Drake IP 2013: Deidre Keller, ‘Why intellectual property needs property’

Liveblogged from Drake IP Roundtable 2013.

Deidre Keller makes the argument that IP is property, and maybe that’s not such a bad thing. If we appreciate property in a more nuanced sense, the fact that it is property is less trouble. Keller argues that limitations from property should inform limitations in copyright, patents, and trade mark.

Blackstonian view of property is not true – the right to exclude is more limited. In particular, IP could learn from the principles of:

  • eminent domain;
  • public trust doctrine; and
  • abandonment.

Keller focuses on abandonment: the voluntary relinquishment of property interests absent an intended successor. Abandonment is not forfeiture, it is not gifts, it is not a conveyance.

Patentable subject matter can be abandoned – 35 USC 102(c) removes entitlement where inventor has abandoned the invention – but there is little case law.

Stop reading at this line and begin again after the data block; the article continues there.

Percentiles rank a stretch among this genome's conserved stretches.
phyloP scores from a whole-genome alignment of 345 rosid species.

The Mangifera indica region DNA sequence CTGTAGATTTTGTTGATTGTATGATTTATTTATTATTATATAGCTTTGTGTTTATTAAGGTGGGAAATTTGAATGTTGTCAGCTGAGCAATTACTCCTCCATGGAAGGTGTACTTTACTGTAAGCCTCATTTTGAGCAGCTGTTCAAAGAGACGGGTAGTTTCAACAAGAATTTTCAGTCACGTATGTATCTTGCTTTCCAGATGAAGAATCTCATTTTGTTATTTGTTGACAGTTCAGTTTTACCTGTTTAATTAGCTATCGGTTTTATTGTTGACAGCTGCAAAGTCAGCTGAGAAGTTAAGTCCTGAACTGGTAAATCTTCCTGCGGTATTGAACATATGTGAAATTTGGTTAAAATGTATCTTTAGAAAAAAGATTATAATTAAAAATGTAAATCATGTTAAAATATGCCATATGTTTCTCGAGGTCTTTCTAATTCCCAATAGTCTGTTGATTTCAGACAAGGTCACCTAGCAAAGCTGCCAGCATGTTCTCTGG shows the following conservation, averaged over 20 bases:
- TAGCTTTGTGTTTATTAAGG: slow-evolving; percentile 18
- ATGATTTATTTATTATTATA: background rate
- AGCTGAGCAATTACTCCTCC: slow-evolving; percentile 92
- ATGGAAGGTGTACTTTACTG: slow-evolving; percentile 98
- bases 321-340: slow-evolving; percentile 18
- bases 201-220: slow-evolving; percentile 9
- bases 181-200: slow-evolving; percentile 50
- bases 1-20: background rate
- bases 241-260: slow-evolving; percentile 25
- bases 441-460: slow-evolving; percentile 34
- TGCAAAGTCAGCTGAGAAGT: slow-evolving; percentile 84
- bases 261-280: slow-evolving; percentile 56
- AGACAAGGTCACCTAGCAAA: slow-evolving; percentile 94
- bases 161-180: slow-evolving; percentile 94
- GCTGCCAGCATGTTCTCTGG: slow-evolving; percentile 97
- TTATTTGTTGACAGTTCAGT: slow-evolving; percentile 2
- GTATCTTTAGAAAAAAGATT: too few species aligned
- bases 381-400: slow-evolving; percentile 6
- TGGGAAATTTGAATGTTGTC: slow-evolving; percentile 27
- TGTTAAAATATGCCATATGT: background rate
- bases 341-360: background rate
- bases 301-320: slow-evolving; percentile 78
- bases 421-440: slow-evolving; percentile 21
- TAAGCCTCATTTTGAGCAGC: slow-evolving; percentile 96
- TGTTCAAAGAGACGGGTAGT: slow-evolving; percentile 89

Learned Hand made a point that copyright can also be abandoned. Publishing without notice relinquishes copyright works into the public domain. After Berne removed the need for formalities, courts are now struggling to understand how a copyright owner may have demonstrated an intent to relinquish the copyright interest. It turns out to be really hard to relinquish an interest in copyright. In one case, the copyright owner said “I don’t care about copyright protection”, “I have given the work tot he public”, “I have never tried to enforce this copyright”. The court still said that there was a question of fact as to whether he had intended to relinquish his interests in copyright. In another case, a copyright owner stamped an intent to relinquish on a work — the copyright on this will expire in two days — which was successful.

Q (Steven Wilf): Abandonment may not be unitary. Think about abandonware?

Q: Why do we care about abandonment in copyright?
A: At least in part because of the orphan works problem. Abandonment may be an answer to that problem. The bigger reason, though, is because the idea that you can abandon property is a counter to the argument that property rights are unlimited in scope.

Q: Perhaps consider Creative Commons and the CC-Zero public domain dedication. Outside of the US, something to be aware of is that moral rights regime may restrict the ability of copyright owners to abandon their moral rights.

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